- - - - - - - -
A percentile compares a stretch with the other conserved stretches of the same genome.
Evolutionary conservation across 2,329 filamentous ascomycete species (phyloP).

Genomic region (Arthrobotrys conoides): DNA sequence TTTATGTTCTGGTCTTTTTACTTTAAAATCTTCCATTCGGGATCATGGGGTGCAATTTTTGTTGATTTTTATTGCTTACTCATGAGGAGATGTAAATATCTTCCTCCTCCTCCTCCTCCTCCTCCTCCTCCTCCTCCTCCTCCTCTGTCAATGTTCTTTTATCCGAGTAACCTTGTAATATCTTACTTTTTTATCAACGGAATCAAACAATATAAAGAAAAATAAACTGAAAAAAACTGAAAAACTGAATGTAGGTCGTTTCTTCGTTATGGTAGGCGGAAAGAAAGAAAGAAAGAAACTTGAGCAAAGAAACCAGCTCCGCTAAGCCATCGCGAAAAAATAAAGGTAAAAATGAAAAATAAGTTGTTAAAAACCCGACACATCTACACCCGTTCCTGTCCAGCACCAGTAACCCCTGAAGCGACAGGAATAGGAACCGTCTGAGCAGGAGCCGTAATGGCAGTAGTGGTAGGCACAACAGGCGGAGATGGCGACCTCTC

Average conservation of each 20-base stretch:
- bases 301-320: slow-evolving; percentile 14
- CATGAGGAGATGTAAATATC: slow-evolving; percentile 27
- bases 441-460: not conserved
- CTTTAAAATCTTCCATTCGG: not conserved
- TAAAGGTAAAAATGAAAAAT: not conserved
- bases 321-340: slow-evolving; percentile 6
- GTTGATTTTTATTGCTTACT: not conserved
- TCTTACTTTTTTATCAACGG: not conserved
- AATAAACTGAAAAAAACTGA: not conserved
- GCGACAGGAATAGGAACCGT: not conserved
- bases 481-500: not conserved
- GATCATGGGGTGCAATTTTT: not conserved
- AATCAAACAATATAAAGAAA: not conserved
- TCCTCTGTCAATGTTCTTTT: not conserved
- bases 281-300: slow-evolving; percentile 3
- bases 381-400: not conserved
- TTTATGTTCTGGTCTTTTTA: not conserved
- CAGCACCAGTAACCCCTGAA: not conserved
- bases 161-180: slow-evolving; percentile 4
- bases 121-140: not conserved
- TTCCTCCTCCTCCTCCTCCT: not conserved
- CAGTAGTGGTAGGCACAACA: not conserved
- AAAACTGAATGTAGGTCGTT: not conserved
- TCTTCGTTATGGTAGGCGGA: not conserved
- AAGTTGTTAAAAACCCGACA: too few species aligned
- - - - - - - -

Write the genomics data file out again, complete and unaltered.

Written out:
A percentile compares a stretch with the other conserved stretches of the same genome.
Evolutionary conservation across 2,329 filamentous ascomycete species (phyloP).

Genomic region (Arthrobotrys conoides): DNA sequence TTTATGTTCTGGTCTTTTTACTTTAAAATCTTCCATTCGGGATCATGGGGTGCAATTTTTGTTGATTTTTATTGCTTACTCATGAGGAGATGTAAATATCTTCCTCCTCCTCCTCCTCCTCCTCCTCCTCCTCCTCCTCCTCCTCTGTCAATGTTCTTTTATCCGAGTAACCTTGTAATATCTTACTTTTTTATCAACGGAATCAAACAATATAAAGAAAAATAAACTGAAAAAAACTGAAAAACTGAATGTAGGTCGTTTCTTCGTTATGGTAGGCGGAAAGAAAGAAAGAAAGAAACTTGAGCAAAGAAACCAGCTCCGCTAAGCCATCGCGAAAAAATAAAGGTAAAAATGAAAAATAAGTTGTTAAAAACCCGACACATCTACACCCGTTCCTGTCCAGCACCAGTAACCCCTGAAGCGACAGGAATAGGAACCGTCTGAGCAGGAGCCGTAATGGCAGTAGTGGTAGGCACAACAGGCGGAGATGGCGACCTCTC

Average conservation of each 20-base stretch:
- bases 301-320: slow-evolving; percentile 14
- CATGAGGAGATGTAAATATC: slow-evolving; percentile 27
- bases 441-460: not conserved
- CTTTAAAATCTTCCATTCGG: not conserved
- TAAAGGTAAAAATGAAAAAT: not conserved
- bases 321-340: slow-evolving; percentile 6
- GTTGATTTTTATTGCTTACT: not conserved
- TCTTACTTTTTTATCAACGG: not conserved
- AATAAACTGAAAAAAACTGA: not conserved
- GCGACAGGAATAGGAACCGT: not conserved
- bases 481-500: not conserved
- GATCATGGGGTGCAATTTTT: not conserved
- AATCAAACAATATAAAGAAA: not conserved
- TCCTCTGTCAATGTTCTTTT: not conserved
- bases 281-300: slow-evolving; percentile 3
- bases 381-400: not conserved
- TTTATGTTCTGGTCTTTTTA: not conserved
- CAGCACCAGTAACCCCTGAA: not conserved
- bases 161-180: slow-evolving; percentile 4
- bases 121-140: not conserved
- TTCCTCCTCCTCCTCCTCCT: not conserved
- CAGTAGTGGTAGGCACAACA: not conserved
- AAAACTGAATGTAGGTCGTT: not conserved
- TCTTCGTTATGGTAGGCGGA: not conserved
- AAGTTGTTAAAAACCCGACA: too few species aligned